$\kappa$ elements of $\mathscr S$ belongs to $\mathscr S$. If a set $\mathscr S$
of subsets of a set $\mathbb I$ satisfies a weaker condition -- that the
intersection of any nonempty set of fewer than $\kappa$ elements of $\mathscr S$
contains an element of $\mathscr S$ -- then the set of subsets of $\mathbb I$
which are oversets of all such intersections is a $\kappa$-complete filter on
$\mathbb I$ containing $\mathscr S$ (this is an obvious generalization of the
standard and frequently employed fact that any set of subsets satisfying the
finite intersection property can be extended to a filter).
An algebraic system $A$ is called \emph{$\kappa$-subdirectly irreducible}, if
either of the following two equivalent conditions is satisfied:
\begin{itemize}
\item
The set of nontrivial congruences of $A$ is $\kappa$-complete.
\item
If $A$ embeds in the direct product of $< \kappa$ algebraic systems
$\prod_{i\in \mathbb I} B_i$, $\modulus{\mathbb I} < \kappa$, then $A$ embeds in
one of $B_i$'s.
\end{itemize}
Obviously, the condition of $\omega$-subdirect irreducibility, also called
\emph{finite subdirect irreducibility}, is equivalent to $n$-subdirect
irreducibility for any finite $n>2$. Note that $\omega$-complete filters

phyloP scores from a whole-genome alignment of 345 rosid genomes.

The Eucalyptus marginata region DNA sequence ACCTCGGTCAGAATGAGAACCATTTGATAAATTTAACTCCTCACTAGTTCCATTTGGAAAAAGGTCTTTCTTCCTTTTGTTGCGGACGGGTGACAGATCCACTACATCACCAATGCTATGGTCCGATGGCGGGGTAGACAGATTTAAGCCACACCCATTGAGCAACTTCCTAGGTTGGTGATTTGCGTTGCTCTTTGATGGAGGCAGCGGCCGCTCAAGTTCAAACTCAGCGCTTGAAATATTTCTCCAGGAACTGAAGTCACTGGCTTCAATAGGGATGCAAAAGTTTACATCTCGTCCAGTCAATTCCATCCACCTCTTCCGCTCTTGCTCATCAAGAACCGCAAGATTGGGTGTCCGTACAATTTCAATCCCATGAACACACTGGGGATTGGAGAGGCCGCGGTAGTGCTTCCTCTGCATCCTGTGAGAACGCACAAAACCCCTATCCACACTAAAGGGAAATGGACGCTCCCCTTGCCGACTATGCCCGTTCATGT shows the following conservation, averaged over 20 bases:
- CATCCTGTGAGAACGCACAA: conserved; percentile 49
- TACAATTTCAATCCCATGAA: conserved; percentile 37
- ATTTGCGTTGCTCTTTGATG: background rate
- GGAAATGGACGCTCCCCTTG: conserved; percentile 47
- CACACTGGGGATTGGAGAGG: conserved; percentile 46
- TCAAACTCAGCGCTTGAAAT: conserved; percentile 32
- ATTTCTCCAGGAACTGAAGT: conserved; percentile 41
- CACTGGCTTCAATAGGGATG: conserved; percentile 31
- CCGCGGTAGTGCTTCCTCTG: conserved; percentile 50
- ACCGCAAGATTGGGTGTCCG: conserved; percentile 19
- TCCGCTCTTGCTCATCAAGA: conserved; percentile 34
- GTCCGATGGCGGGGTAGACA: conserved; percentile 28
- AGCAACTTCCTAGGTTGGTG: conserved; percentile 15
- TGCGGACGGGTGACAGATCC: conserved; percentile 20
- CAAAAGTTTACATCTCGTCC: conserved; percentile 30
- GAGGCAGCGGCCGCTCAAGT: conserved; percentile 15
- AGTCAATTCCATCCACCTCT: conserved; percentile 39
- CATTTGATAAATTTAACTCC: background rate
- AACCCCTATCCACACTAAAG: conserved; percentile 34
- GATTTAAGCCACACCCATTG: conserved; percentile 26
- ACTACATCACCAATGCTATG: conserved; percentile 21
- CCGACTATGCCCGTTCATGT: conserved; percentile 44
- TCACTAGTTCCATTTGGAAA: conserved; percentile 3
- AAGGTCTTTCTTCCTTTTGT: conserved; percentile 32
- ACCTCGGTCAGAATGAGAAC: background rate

(ultrafilters) are just the usual filters (ultrafilters).
Given a filter (respectively, ultrafilter) $\mathscr F$ on a set $\mathbb I$,
the quotient of the direct product of algebraic systems
$\prod_{i\in \mathbb I} A_i$ by the congruence
$$
\theta_{\mathscr F} =
\set{(a,b) \in (\prod_{i\in \mathbb I} A_i) \times (\prod_{i\in \mathbb I} A_i)}{\set{i\in \mathbb I}{a(i) = b(i)} \in \mathscr F}
$$
is called \emph{filtered product} (respectively, \emph{ultraproduct}) of the
corresponding algebraic systems, and is denoted by $\prod_{\mathscr F} A_i$.
As any $\kappa$-complete ultrafilter on a set of cardinality $< \kappa$ is
principal, the condition of $\kappa$-subdirect irreducibility of an algebraic
system $A$ may be trivially reformulated as follows:
\begin{itemize}
\item
If $A$ embeds in the direct product of $< \kappa$ algebraic systems
$\prod_{i\in \mathbb I} B_i$, $\modulus{\mathbb I} < \kappa$, then $A$ embeds in
the ultraproduct $\prod_{\mathscr U} B_i$ for some ultrafilter $\mathscr U$
on $\mathbb I$.
\end{itemize}
What is, perhaps, surprising, is that under a suitable set-theoretic assumption
on the cardinal $\kappa$, the latter condition is equivalent to the same
condition with an arbitrary index set $\mathbb I$, without a restriction on its cardinality. This equivalence is